The report was denied in Beirut, where March 14 politicians countered that Saudi wasn’t funding Fatah al-Islam, but rather that the Syrians specifically let Absi out of jail to come wreak havoc in Lebanon as a pretext to re-occupy the country their troops had left less than two years prior following a nearly 30-year presence.
Haddad wrote in his paper that there is no evidence to prove the Syrian puppet theory, and told NOW Lebanon, when asked about the Saudi money theory – which was not addressed in the paper – that authorities curiously did not ask arrested militants how they were funded.
After the Nahr al-Bared fighting, the Lebanese army said they had killed Absi, and after viewing his body, his wife agreed. DNA tests, however, proved otherwise, and by mid-September 2007 it was clear that Absi had got away. A year later, claims that Absi was again in Syrian prison and about to be turned over to Lebanese authorities were being made in the press. At the time, Justice Minister Ibrahim Najjar, text messaged by NOW Lebanon for comment, said he knew nothing about the issue, and Absi never arrived.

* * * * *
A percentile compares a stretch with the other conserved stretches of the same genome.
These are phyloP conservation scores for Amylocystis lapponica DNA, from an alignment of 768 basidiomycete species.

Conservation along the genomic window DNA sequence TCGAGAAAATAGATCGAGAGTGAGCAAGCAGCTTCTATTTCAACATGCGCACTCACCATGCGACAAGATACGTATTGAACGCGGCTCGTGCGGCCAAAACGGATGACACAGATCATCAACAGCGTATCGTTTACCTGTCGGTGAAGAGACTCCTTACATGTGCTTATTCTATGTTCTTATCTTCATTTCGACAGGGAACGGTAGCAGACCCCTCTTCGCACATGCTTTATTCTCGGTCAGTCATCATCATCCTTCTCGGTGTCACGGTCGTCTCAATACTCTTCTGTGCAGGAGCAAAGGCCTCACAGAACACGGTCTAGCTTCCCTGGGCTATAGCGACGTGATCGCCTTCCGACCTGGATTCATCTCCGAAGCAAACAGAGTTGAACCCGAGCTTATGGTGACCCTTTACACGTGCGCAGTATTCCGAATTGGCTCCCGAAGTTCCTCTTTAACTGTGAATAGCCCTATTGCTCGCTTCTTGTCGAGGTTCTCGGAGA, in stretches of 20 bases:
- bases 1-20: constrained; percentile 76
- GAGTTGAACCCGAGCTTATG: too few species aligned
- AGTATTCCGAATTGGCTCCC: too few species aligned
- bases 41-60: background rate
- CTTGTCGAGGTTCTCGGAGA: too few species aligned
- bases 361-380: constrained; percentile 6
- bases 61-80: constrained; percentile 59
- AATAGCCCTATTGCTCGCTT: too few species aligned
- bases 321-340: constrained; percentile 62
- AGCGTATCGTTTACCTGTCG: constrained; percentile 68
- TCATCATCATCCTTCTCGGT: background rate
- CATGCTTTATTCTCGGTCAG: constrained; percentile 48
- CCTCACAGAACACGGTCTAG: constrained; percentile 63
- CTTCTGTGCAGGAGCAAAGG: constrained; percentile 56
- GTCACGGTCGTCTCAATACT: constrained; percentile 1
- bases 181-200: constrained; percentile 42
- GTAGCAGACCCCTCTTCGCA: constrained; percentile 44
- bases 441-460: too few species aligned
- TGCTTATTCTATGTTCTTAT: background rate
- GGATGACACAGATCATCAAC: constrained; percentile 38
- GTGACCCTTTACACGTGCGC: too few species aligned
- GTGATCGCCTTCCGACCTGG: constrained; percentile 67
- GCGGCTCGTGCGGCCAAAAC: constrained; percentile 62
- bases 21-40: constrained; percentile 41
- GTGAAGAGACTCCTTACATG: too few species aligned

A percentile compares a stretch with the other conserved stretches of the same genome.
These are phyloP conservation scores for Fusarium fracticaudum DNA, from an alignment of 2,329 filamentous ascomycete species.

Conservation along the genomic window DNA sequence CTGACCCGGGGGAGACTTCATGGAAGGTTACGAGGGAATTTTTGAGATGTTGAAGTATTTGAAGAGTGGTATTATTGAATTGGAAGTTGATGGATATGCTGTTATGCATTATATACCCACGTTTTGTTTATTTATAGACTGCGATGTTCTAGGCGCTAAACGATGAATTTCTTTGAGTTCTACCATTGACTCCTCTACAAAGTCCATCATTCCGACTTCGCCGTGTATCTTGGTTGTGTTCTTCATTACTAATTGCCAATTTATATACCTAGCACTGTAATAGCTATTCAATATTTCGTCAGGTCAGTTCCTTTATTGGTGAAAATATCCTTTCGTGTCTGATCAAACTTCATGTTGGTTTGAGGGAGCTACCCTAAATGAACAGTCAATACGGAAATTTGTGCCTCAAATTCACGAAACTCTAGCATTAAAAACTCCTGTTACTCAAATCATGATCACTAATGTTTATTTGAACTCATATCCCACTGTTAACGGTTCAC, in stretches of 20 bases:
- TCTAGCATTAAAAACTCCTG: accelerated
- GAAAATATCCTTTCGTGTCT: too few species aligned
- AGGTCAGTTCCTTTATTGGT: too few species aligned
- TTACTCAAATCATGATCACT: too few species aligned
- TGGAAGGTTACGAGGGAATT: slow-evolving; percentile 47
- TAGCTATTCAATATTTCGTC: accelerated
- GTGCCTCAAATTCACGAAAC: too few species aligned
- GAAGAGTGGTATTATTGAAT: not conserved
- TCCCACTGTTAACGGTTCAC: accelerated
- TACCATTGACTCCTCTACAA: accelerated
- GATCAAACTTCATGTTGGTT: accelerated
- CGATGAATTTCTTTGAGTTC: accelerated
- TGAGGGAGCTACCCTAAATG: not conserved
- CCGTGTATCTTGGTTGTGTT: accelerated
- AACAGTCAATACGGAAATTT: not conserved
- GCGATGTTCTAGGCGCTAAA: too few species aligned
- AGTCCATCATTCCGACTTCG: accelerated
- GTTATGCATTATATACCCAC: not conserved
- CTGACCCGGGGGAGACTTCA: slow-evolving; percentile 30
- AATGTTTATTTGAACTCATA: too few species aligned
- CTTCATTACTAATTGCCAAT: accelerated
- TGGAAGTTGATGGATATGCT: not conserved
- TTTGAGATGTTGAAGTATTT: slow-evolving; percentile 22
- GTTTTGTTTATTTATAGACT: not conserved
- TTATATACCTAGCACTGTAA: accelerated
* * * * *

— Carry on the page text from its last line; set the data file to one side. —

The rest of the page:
By then, Absi’s replacement, Abdul Rahman Awad, was leading a weakened Fatah al-Islam. The group moved to Ain al-Hilweh, Lebanon’s most notorious and dangerous Palestinian refugee camp after Nahr al-Bared. And while Awad was the group’s recognized leader, as early as December 2008, he wasn’t in the camp.
His group, meanwhile, was not doing all that much. Lebanese authorities were arresting the odd member here and there, and Awad and a close associate, Abed al-Ghani Jawhar, were apparently busy causing more chaos. The two allegedly planted two bombs in Tripoli during 2008 and joined a terrorist cell the authorities broke up in 2009.